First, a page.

Posts Tagged ‘personal struggle’

This morning as I went about my morning routine in the office, replying to e-mails and returning phone calls, I had a moment, just what seemed like an odd moment, but still an important one, where I had an extreme urge to blog and get out a plethora of positive, excited emotions.  Ironically they were all emotions dealing with self-acceptance.  I have had brief moments where I see myself in the mirror and I say, “Wow, you’re gorgeous, how did you not see this in yourself before” and others, where all I see are flaws.

So today, I was particularly surprised when this little thought nagged at me all day to blog, and to talk about how proud I am of who I am and who I’ve become.  It started with a ritual I have in the morning where if I have a presentation or something that I have to orally prepare for, I talk out my thoughts and organize any concerns that are bothering me.  I have been thinking about an hour-long talk I’m giving in the summer about my ethnic background at a conference and what I am going to say.  Every day as I think things over, the content changes, I remember bits and pieces of my past I’d forgotten about, and ultimately I sometimes end up leaving for work feeling more confused about what I’m going to talk about, than when I first started getting the thoughts out as I’d gotten out of bed.  I’m really not sure how the conference talk is going to work out overall, but I can tell you that I just feel incredibly passionate about this upcoming experience because it’s a chance to tell my story.  And at this point in my life, I can comfortably say I’m proud of that story.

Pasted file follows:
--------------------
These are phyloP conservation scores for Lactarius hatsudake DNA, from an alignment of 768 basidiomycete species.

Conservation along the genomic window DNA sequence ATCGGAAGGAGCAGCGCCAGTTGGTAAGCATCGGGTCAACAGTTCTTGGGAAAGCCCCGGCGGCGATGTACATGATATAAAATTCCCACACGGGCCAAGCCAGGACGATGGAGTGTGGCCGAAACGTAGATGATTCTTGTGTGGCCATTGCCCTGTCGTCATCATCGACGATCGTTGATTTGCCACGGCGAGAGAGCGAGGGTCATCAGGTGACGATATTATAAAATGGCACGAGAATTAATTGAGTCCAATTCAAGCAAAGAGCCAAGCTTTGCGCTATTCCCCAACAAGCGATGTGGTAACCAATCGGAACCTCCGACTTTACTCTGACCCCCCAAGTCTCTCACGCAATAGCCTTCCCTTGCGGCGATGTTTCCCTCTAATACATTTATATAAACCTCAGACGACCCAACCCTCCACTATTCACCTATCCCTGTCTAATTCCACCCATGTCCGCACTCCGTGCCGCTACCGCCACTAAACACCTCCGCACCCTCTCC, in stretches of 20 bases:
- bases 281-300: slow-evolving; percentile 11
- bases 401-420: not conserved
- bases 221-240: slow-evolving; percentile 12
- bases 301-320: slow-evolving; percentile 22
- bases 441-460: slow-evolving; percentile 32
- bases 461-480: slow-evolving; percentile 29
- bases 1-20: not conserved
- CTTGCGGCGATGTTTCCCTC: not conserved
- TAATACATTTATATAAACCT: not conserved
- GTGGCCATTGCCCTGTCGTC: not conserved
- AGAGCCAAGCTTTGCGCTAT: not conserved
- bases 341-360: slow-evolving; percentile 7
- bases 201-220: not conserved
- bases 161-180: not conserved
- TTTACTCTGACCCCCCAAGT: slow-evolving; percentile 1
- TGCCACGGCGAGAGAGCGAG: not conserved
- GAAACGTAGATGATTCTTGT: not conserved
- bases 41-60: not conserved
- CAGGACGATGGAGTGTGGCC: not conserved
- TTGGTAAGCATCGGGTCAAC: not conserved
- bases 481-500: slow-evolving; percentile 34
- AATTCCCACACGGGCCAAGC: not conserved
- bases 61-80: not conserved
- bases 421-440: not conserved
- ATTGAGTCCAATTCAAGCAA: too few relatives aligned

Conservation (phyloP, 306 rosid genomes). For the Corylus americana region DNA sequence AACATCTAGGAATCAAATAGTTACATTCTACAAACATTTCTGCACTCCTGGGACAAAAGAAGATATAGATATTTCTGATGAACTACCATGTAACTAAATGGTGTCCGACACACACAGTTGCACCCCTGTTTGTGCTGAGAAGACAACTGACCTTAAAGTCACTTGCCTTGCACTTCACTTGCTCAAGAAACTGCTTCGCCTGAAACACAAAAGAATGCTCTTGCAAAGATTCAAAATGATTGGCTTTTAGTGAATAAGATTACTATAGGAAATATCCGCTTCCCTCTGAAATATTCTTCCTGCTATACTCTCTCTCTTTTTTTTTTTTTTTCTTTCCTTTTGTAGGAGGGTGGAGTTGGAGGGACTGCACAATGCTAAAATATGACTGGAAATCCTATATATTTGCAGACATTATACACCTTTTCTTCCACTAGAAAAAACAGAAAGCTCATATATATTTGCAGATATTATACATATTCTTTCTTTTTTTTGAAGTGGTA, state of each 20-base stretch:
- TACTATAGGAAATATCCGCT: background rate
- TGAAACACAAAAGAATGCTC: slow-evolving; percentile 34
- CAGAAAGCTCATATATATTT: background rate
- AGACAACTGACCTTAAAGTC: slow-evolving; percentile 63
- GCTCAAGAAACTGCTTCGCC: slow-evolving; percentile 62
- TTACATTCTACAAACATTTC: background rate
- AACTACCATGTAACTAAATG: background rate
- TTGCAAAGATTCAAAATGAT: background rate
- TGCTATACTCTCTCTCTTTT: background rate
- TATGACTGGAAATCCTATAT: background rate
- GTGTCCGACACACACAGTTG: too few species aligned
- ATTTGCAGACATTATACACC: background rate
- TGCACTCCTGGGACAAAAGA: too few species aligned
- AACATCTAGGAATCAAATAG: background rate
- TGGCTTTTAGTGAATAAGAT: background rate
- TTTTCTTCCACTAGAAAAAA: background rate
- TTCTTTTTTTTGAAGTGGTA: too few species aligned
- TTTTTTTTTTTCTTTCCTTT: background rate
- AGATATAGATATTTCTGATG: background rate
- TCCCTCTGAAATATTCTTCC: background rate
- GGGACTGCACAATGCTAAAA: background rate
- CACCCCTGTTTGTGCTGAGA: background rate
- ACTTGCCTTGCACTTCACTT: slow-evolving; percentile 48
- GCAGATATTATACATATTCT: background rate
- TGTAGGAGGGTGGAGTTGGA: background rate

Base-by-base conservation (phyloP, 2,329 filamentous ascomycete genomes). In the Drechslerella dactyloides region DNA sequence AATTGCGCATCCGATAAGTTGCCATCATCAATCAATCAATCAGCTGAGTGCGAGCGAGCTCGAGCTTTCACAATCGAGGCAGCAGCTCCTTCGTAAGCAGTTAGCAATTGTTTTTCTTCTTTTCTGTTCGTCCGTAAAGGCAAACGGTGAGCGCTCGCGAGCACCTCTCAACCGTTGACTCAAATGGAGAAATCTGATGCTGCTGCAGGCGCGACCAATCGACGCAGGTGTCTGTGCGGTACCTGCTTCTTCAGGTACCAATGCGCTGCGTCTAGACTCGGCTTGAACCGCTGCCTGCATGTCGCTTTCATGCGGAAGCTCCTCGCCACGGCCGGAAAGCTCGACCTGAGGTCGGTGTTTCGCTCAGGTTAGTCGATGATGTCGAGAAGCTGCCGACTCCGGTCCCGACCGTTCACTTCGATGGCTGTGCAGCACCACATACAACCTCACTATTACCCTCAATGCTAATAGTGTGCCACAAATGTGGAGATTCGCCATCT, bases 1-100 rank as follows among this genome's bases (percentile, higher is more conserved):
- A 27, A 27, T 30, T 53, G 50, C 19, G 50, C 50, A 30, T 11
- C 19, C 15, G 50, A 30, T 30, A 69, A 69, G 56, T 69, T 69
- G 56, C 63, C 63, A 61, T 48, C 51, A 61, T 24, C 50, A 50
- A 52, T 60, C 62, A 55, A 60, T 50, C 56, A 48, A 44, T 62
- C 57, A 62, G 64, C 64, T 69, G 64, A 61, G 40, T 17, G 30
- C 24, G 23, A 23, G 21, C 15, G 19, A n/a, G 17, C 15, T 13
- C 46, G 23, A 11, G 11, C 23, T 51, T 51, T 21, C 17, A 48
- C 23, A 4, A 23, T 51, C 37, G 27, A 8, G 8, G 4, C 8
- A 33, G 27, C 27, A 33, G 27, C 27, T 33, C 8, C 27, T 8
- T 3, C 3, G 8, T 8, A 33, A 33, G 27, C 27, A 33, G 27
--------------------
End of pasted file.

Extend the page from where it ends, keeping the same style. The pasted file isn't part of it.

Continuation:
I did a lot of amazing things in college, and my alma mater truly opened the door for me to be creative and to be myself.  Faculty nurtured me, taught me, constructively criticized me and ultimately helped me break out of my very hard shell.  I struggled with this transition, this change, and I was terrified of myself.  I wrote a one-woman show about my experiences with racism because of the nudging of a persistent writing professor who taught me that writing about oneself is often the truest form of writing.  It’s real, and people like real.  It was the most difficult thing I’ve ever done, and despite it’s success, I found that for a long time, I struggled with people approaching me about it.  I didn’t know how to take praise for what I had done, because I did not see it as extraordinary.  I saw my uniqueness as a way for people to point me out and to pigeon-hole me.  I feared being different because I longed to be loved and thought that love somehow coincided with assimilation.

I got angry about prejudice and spoke out against it, but as strong as I was, there was a part of me that was always terrified.  A part that was always angry.  I didn’t feel like I belonged anywhere.  I wasn’t the white New England girl, but I wasn’t black either.  And here I was, being told I looked Spanish, so I should speak it, but I had chosen to speak German, in addition to my native English, because I fell in love with the culture, and the romanticism of both Austria and Germany, the Sound of Music, and the fact that my mother’s family had come from Germany.  And I was incredibly agitated that the vast majority of the public that I met in my retail job (customers typically) would regularly insist on putting me in a box and needing to label me.